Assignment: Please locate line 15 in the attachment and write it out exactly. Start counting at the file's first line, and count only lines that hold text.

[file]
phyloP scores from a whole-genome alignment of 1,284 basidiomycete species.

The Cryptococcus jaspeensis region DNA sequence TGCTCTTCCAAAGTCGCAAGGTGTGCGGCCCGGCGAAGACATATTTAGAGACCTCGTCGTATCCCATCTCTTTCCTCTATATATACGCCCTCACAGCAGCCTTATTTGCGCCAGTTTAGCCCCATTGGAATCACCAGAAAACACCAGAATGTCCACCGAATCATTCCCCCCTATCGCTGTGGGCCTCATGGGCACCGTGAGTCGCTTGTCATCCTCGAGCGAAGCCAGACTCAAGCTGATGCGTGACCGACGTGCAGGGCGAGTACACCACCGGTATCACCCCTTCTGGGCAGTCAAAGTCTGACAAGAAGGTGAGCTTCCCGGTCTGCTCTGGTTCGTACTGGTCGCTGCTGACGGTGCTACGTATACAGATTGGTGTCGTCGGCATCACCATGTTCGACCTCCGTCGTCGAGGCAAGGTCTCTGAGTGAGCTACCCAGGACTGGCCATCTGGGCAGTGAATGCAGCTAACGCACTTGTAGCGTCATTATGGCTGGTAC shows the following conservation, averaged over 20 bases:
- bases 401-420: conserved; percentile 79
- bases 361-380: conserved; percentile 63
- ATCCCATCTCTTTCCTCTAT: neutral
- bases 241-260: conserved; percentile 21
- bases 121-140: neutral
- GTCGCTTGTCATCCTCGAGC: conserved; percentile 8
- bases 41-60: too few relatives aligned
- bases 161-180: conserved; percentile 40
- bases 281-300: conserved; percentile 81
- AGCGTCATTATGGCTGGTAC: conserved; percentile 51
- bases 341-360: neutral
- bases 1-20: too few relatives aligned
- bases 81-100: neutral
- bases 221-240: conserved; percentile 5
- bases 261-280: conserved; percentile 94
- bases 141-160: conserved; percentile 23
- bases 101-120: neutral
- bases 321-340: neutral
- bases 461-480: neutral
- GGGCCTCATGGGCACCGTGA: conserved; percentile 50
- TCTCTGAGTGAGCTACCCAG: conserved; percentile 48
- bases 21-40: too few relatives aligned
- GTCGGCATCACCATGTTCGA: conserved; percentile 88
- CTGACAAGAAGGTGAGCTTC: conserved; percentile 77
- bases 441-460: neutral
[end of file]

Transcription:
- bases 81-100: neutral